This is the reason why many videos that you see online or on news sites are very small, and why a dialup Internet connection just does not have enough bandwidth to enjoy a very rich multimedia experience.
As static image files are compressed using various compression algorithms the video and audio data in transferred files is compressed. This reduces the number of bytes in each frame thus reducing the bandwidth requirement to deliver the video. While data compression helps considerably, another step is taken to reduce bandwidth requirements.
Video files are a number of still images called frames combined sequentially into one file. Each frame is displayed at some given number of frames per second (fps) to create the illusion of movement. But many times there is no movement or change in the video between one frame and the next.
For example, a video demonstration of an application may show the opening of a new window and then not change for several minutes while the audio narration explains the application. If nothing changes, there is no reason to send a new frame of video data. The player can just display the same frame. This reduces bandwidth requirements.
Consider a video that is a demonstration of an application. Perhaps, all that is changing in the video is that the cursor moves around the application as the author of the video points out different areas in the application. Instead of sending the entire frame, only the changes to the new frame are sent. The mouse pointer is very small and the number of bytes of video data that represents it is minimal, so very little video data needs to be transmitted to reflect the change between frames. Sending only the part of the frame that has changed can also greatly reduce bandwidth requirements.
Changes from one frame to the next, increases the bandwidth requirements of the video. The more movement occurs, the more area of the screen is changed, resulting in larger amounts of video data that must be sent to update to the next frame. If the entire screen changed from one frame to the next, the entire frame would have to be sent.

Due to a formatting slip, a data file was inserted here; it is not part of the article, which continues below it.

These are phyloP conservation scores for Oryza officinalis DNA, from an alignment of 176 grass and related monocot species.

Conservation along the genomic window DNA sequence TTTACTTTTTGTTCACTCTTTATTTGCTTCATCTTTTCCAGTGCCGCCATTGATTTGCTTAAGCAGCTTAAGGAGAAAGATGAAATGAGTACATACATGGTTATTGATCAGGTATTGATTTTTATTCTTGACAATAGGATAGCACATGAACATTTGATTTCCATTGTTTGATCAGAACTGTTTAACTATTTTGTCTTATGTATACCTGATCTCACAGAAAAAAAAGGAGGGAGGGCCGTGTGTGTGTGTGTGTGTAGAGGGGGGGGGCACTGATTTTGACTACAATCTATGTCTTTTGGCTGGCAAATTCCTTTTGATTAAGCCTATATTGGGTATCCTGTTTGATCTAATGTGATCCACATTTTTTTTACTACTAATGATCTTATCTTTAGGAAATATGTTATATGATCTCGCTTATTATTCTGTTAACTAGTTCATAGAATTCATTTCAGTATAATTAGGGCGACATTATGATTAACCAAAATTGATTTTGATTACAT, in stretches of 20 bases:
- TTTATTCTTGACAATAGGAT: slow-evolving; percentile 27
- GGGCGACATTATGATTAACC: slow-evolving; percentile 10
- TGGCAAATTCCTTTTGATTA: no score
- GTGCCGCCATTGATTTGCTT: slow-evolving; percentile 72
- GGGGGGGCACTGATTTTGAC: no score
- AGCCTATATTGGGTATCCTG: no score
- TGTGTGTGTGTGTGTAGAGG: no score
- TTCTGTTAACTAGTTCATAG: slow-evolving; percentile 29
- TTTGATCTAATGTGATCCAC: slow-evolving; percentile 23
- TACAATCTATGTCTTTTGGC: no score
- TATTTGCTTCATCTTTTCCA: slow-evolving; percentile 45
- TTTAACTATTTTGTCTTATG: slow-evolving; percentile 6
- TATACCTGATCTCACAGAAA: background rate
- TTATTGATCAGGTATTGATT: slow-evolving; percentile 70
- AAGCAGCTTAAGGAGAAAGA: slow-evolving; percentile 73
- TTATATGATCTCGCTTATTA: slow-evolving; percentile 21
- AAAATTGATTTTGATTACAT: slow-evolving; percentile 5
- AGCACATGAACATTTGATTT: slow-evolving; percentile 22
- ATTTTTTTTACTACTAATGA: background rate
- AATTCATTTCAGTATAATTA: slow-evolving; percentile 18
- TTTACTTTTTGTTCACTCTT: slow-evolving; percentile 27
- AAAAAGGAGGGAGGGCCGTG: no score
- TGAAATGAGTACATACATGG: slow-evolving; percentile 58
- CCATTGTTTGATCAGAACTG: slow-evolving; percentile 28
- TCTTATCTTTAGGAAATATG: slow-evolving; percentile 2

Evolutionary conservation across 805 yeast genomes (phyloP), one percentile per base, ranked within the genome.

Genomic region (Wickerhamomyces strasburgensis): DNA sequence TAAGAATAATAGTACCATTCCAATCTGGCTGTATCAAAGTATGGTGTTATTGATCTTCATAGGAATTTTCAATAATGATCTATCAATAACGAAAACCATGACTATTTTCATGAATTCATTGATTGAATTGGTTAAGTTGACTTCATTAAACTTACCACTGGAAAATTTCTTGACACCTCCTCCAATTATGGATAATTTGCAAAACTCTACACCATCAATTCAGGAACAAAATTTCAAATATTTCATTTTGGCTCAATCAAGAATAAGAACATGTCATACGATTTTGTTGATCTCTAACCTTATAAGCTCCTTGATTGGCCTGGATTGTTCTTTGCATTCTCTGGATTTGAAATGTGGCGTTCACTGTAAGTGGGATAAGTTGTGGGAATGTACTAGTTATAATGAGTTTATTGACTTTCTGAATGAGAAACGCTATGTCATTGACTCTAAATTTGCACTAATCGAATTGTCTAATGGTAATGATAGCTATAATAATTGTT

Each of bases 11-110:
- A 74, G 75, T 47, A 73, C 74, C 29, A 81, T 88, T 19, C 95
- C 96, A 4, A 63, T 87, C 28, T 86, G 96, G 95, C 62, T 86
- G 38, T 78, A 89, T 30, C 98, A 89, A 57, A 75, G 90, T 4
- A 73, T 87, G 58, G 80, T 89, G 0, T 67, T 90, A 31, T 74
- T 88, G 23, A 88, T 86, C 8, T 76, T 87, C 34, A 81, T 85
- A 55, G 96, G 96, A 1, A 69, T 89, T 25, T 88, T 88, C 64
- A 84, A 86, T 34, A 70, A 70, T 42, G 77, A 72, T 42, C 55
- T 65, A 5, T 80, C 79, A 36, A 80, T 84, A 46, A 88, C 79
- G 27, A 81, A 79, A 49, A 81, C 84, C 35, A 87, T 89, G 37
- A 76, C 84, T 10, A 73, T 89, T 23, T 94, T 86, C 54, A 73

There are two types of video frames: key frames and delta frames. Key frames contain all of the pixels that comprise the complete frame. Delta frames only contain what changed from the previous frame. Key frames are placed in the video at regular intervals, either every so many seconds or so many frames. Windows Media Encoder, for example, defaults to 1 key frame every 10 frames. It looks something like this:
Key frame | delta frame | delta | delta | delta | key | etc…
If there is no change from one frame to the next, delta frames can contain 0 bytes of data. If the only change from one frame to the next is the movement of the mouse pointer, the delta frame would contain very little data. If the entire screen had changed, the delta frame would be as large as a key frame, as it would have to contain bytes of data representing every pixel in the frame. Although high key frame rates increase file size, they improve seeking.
Frame rate may or may not have much effect on the bandwidth requirements of the video. If there is a lot of change between frames, then the size of each frame is larger and more data must be transmitted for each frame. In this case, higher capture frame rates require increased bandwidth. But, if there is little or no change between frames, then little or no video data is transmitted for each frame. So, depending on the content of the video, increasing the frame rate may have little or great effect on how much bandwidth is required.
Transferred video is displayed as it is received so the video can start to display the data before the entire file has been transmitted. If for some reason the data is slowed or interrupted, the video will stop playing. Network congestion and other problems are fairly common, and to help ameliorate the interruption of the data transfer, buffering is implemented.
Buffering works by storing a portion of the video locally, and then playing the video by retrieving data from the local buffer. Before the video starts playing, the player downloads some amount of the video and stores it locally. Generally this is not a large portion of the video, usually 10 seconds or so. It then plays the video from this local buffer while continually downloading more of the video to keep the buffer full.
If the network becomes congested, or if the transfer is interrupted for some reason, the player can continue playing from the buffer, and hopefully the interruption will be corrected before the buffer is depleted and the video stops playing.
Buffering can also help with encoding videos that contain spikes of high bandwidth. This can occur if something in the video suddenly requires more bandwidth. For example, in a video demonstrating an application, the only movement might be the mouse pointer moving across the screen for many frames. If the author of the video clicks a button in the application that causes a new window to open, the entire frame might change, requiring a large block of data needing to be transmitted to update the next frame. This causes a spike in the required bandwidth.Modern media encoders take into account the extra time afforded by the buffer. While the extra data caused by the increase in bandwidth is being delivered, the video can be played from the buffer, thereby not interrupting playback. Increasing the amount of buffering time can make the difference between a failed or a successful encoding process.